I know there is nothing clever about these advertisements. They are just simple statements of fact. But I honestly believe that the telling them in a simple, straight-forward way as qualities of your paper, month after month, would in a comparatively short time make people begin to think of yours as something above the ordinary among papers. You would be two or three years at least ahead of your competitors, and by the time they got round to advertising, your paper would already be entrenched in the public mind. It would be almost a synonym for the best in bond paper.
And that, my friends, is the curious secret to getting people to believer you. Adams got it right by stating the obvious. Maximus got it right by stating the obvious (vodka should taste like vodka).
5 Tests of Obviousness
Mr. Updegraff went on to create his “Five Tests of Obviousness,” a simple process to discover whether your advertising ideas are clear, concise and compelling. Let’s look at these tests and run Maximus’ new campaign through this filter, too:
1. Keep it simple – Your concept should have as few working parts as possible. The more working parts, the more dots, the more points of failure, the more a consumer has to connect, the more likely he’ll get confused. Maximus uses just two concepts to converge into one simple, penetrating idea: the flavor of vodka and men. Pass.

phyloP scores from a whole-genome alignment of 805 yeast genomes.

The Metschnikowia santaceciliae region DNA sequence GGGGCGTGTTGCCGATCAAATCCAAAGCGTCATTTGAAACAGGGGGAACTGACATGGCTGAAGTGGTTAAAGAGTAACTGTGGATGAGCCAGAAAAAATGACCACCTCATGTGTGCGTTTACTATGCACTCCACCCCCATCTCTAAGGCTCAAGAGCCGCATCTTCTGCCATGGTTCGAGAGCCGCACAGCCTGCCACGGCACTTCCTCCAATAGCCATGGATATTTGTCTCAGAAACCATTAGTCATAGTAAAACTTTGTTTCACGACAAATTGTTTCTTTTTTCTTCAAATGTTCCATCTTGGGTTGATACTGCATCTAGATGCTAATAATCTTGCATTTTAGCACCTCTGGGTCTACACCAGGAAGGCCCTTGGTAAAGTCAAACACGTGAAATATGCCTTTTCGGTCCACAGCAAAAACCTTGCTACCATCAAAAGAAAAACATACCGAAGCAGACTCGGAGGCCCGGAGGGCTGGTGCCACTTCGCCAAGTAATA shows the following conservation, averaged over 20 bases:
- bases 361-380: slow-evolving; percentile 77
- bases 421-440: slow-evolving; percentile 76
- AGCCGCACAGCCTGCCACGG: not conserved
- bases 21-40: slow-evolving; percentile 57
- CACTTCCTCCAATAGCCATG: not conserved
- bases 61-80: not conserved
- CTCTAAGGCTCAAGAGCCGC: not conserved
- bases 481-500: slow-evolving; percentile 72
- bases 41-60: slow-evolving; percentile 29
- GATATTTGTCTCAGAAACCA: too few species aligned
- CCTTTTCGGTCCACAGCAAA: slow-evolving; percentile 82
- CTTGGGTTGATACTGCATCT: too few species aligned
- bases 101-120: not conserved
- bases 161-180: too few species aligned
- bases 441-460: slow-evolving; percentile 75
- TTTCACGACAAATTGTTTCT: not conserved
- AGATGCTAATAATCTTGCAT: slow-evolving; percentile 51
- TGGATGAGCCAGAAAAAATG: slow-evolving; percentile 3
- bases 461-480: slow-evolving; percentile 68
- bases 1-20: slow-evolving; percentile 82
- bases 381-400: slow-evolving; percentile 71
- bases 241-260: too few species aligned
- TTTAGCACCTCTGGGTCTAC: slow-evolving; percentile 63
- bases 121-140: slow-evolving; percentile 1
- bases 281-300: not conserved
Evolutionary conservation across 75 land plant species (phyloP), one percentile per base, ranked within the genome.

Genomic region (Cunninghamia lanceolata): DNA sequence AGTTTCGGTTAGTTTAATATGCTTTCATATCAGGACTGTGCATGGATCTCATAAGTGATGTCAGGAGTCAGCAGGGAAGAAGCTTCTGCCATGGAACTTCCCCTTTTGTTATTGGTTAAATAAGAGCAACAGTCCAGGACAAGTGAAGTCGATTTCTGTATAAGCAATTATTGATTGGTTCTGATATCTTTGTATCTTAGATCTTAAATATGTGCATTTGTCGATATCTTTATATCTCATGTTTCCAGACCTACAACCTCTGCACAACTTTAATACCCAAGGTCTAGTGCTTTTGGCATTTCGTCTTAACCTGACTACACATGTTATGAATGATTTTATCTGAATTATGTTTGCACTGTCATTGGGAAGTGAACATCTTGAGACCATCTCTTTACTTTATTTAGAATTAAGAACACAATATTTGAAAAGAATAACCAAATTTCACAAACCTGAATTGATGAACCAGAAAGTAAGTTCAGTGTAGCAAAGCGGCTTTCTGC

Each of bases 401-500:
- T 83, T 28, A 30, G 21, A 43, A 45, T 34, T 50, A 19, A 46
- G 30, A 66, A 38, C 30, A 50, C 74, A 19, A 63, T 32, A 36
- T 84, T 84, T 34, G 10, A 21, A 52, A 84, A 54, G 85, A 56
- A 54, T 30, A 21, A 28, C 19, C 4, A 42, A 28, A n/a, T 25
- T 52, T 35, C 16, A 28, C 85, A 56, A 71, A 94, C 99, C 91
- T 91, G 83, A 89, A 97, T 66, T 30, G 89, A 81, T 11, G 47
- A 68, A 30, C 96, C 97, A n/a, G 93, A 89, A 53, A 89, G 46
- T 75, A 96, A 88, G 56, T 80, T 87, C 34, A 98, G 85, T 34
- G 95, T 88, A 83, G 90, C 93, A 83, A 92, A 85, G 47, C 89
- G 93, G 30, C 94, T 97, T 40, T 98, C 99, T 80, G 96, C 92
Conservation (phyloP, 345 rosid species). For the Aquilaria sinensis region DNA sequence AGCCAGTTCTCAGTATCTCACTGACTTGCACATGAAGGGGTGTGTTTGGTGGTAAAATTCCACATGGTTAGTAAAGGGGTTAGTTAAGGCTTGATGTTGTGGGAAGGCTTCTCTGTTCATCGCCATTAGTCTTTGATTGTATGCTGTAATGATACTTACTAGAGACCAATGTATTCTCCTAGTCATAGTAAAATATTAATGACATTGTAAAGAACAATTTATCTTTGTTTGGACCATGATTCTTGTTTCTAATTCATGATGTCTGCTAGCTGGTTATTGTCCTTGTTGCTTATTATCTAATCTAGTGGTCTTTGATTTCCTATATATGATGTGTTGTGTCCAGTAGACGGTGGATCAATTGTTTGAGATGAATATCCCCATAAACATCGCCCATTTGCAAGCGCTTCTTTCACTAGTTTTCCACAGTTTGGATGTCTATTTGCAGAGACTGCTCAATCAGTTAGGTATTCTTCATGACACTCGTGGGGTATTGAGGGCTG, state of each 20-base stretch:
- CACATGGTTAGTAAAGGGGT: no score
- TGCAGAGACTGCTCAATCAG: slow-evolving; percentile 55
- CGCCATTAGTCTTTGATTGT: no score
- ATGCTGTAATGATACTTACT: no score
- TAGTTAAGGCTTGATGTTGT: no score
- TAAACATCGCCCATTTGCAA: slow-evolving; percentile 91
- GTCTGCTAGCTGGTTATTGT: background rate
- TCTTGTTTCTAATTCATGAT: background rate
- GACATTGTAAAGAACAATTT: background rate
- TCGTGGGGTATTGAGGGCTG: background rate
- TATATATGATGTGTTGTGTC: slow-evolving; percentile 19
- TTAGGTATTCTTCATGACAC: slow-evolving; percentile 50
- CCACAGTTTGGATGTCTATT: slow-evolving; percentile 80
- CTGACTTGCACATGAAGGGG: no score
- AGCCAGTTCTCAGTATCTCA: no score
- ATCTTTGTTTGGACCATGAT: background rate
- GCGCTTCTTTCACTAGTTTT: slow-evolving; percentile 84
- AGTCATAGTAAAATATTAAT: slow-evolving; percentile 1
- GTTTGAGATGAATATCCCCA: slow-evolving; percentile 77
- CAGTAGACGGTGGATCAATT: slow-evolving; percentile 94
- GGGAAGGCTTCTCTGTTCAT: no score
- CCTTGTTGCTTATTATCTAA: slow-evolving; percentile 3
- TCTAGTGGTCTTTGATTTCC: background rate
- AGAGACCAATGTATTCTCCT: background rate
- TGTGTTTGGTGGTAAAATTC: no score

2. Pass the human nature test – Can you explain your concept to your mother and she gets it? What about your Romanian grandfather? Or the Philippine fellow who lives down the road? If your concept makes sense to most people, then you probably have an obvious solution. Any one of these people would feel that Maximus’ concept is a no brainer. Pass.
3. Summarize on paper – Can you explain your concept in one or two sentences? One or two paragraphs (at the most)? Can you use simple words? When your concept becomes long and convoluted on paper, you probably need to go back to the drawing board. “Vodka-flavored vodka. For men.” How much simpler could you get? Pass.
4. Blow people’s minds – A crystal clear signal that you have an obvious solution is when people slap their foreheads and say, “Now, why didn’t I think of that?” This was exactly my reaction to the Maximus ad. Pass.
5. Nail the timing – You may have to sit on some obvious ideas because their time is not right. Your idea may not be explosive in one year, but wait two and it could be a supernova. Maximus couldn’t have come at a better time, capitalizing on the backlash of men feeling emasculated. Pass.
Those five principles–and the Maximus campaign–embody the high-pitch concept: spotting the obvious and then compressing that concept into a ridiculously tight, but compelling sentence. It’s an essential skill for competing in a hyper-competitive world.
So, what are your thoughts on the campaign? On being obvious in advertising? Do you have any favorite examples of high-concept pitches? Do you think W+K London had Obvious Adams in mind when they developed the Maximus campaign?
Share your thoughts in the comments below. Brutal and all.